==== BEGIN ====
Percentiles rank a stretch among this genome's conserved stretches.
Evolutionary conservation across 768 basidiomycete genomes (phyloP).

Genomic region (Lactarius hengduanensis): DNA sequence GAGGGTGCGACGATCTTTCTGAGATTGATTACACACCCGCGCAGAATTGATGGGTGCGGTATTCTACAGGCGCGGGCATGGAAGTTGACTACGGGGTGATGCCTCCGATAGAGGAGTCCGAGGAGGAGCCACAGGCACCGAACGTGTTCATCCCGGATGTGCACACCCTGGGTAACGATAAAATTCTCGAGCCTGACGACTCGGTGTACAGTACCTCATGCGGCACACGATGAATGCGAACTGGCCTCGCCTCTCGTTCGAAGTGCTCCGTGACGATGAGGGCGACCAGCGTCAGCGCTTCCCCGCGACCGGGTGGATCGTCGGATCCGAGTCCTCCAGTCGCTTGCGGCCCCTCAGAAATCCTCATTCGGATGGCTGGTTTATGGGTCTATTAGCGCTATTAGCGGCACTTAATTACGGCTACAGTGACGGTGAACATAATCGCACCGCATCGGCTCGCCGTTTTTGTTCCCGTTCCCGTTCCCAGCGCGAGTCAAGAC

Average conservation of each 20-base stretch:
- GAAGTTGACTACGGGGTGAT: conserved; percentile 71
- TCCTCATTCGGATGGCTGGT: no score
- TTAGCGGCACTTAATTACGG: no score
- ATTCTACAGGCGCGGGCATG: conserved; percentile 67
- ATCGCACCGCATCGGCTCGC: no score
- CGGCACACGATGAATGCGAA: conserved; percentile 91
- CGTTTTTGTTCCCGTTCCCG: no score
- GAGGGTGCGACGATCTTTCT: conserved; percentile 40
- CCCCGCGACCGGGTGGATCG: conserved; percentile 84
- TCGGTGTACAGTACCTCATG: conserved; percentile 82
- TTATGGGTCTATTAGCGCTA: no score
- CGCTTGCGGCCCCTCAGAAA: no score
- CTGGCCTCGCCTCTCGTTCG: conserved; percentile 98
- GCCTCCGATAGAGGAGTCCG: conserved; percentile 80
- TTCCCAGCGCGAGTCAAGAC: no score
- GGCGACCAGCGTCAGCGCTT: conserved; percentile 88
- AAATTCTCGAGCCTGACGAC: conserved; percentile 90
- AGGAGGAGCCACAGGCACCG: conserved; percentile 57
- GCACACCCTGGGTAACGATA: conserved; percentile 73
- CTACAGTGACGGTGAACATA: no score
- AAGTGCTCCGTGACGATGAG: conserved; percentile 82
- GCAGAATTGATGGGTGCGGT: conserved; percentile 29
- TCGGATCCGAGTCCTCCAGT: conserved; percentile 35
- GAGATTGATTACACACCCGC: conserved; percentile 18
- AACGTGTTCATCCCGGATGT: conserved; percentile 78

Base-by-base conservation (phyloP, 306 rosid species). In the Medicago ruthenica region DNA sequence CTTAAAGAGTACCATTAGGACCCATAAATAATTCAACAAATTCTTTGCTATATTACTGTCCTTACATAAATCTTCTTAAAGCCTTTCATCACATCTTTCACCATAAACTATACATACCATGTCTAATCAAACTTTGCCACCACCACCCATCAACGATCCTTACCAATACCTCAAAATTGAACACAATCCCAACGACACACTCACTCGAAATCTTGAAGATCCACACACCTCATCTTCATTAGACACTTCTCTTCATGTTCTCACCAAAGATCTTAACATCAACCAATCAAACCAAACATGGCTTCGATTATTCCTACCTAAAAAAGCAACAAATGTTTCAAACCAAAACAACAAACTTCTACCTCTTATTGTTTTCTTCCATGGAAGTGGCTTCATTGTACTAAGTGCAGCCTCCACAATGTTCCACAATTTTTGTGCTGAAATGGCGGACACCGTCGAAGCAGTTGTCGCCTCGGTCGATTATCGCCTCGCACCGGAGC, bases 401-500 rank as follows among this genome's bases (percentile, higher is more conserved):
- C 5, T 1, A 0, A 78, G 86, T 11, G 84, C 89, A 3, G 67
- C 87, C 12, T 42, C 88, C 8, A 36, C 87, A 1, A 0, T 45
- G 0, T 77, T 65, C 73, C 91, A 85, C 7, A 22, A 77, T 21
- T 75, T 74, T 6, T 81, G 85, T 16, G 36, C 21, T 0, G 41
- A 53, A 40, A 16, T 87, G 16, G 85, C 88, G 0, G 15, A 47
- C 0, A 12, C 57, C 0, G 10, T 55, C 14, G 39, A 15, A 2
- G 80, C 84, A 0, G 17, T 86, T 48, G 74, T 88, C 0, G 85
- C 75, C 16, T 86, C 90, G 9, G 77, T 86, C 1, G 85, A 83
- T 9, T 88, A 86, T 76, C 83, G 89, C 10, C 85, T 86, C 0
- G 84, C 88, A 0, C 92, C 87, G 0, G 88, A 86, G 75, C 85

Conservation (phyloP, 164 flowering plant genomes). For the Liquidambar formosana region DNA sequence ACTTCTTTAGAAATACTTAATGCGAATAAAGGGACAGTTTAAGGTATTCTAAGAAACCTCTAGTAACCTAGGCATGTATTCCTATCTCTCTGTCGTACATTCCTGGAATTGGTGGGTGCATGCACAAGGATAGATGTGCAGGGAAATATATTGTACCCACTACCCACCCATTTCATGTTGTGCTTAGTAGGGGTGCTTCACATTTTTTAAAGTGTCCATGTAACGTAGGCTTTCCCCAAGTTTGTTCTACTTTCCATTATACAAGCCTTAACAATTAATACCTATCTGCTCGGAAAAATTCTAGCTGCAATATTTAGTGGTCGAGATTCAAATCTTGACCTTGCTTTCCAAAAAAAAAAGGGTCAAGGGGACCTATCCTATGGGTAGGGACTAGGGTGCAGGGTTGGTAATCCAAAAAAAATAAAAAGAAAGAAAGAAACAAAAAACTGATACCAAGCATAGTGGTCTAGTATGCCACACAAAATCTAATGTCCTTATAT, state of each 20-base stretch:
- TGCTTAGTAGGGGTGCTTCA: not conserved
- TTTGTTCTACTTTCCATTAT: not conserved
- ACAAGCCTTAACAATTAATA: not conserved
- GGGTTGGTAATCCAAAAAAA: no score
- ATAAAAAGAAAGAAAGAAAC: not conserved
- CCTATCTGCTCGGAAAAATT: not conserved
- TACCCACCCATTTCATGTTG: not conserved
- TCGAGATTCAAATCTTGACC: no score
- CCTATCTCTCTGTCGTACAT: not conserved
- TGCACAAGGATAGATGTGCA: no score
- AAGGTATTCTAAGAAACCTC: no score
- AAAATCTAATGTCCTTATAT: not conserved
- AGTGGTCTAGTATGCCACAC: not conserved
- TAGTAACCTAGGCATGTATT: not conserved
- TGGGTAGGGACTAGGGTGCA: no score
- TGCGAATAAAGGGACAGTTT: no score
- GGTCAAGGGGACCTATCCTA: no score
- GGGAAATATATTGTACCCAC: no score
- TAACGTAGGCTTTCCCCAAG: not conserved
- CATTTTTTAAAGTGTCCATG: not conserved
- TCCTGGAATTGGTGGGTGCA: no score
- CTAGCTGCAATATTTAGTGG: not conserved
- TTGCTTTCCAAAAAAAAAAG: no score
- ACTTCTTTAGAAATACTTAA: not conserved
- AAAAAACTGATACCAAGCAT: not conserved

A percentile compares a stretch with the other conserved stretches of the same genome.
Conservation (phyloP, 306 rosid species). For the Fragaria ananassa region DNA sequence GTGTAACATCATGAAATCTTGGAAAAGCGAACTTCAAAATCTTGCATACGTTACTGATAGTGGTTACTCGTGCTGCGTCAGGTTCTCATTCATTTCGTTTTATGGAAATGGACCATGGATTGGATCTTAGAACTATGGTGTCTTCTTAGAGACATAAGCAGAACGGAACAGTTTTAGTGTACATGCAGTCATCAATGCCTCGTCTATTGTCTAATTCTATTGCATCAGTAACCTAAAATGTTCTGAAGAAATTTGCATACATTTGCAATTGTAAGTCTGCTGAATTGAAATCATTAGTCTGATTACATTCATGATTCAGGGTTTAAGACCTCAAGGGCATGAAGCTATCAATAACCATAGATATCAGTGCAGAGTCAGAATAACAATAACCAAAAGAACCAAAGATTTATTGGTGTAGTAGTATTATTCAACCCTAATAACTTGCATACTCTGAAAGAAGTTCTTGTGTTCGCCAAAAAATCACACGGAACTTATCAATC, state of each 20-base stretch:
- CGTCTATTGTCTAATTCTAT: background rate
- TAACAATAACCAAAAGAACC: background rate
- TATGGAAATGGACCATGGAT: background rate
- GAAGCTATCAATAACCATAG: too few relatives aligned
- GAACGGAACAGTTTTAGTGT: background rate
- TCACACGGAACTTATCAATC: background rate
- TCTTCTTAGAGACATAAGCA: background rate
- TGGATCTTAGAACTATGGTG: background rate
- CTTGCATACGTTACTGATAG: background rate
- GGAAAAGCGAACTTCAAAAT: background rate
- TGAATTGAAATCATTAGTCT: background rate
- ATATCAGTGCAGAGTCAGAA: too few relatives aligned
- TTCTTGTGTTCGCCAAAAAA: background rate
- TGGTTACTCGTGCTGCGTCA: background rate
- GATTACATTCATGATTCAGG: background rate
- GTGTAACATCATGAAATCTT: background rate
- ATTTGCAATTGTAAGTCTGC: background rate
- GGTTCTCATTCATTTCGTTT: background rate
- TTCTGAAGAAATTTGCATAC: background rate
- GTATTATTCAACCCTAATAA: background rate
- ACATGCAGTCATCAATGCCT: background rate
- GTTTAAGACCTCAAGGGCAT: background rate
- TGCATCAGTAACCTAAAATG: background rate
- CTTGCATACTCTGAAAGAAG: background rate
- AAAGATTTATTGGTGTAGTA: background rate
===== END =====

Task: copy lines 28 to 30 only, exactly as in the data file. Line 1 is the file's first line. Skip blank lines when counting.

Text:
- GAGATTGATTACACACCCGC: conserved; percentile 18
- AACGTGTTCATCCCGGATGT: conserved; percentile 78

Base-by-base conservation (phyloP, 306 rosid species). In the Medicago ruthenica region DNA sequence CTTAAAGAGTACCATTAGGACCCATAAATAATTCAACAAATTCTTTGCTATATTACTGTCCTTACATAAATCTTCTTAAAGCCTTTCATCACATCTTTCACCATAAACTATACATACCATGTCTAATCAAACTTTGCCACCACCACCCATCAACGATCCTTACCAATACCTCAAAATTGAACACAATCCCAACGACACACTCACTCGAAATCTTGAAGATCCACACACCTCATCTTCATTAGACACTTCTCTTCATGTTCTCACCAAAGATCTTAACATCAACCAATCAAACCAAACATGGCTTCGATTATTCCTACCTAAAAAAGCAACAAATGTTTCAAACCAAAACAACAAACTTCTACCTCTTATTGTTTTCTTCCATGGAAGTGGCTTCATTGTACTAAGTGCAGCCTCCACAATGTTCCACAATTTTTGTGCTGAAATGGCGGACACCGTCGAAGCAGTTGTCGCCTCGGTCGATTATCGCCTCGCACCGGAGC, bases 401-500 rank as follows among this genome's bases (percentile, higher is more conserved):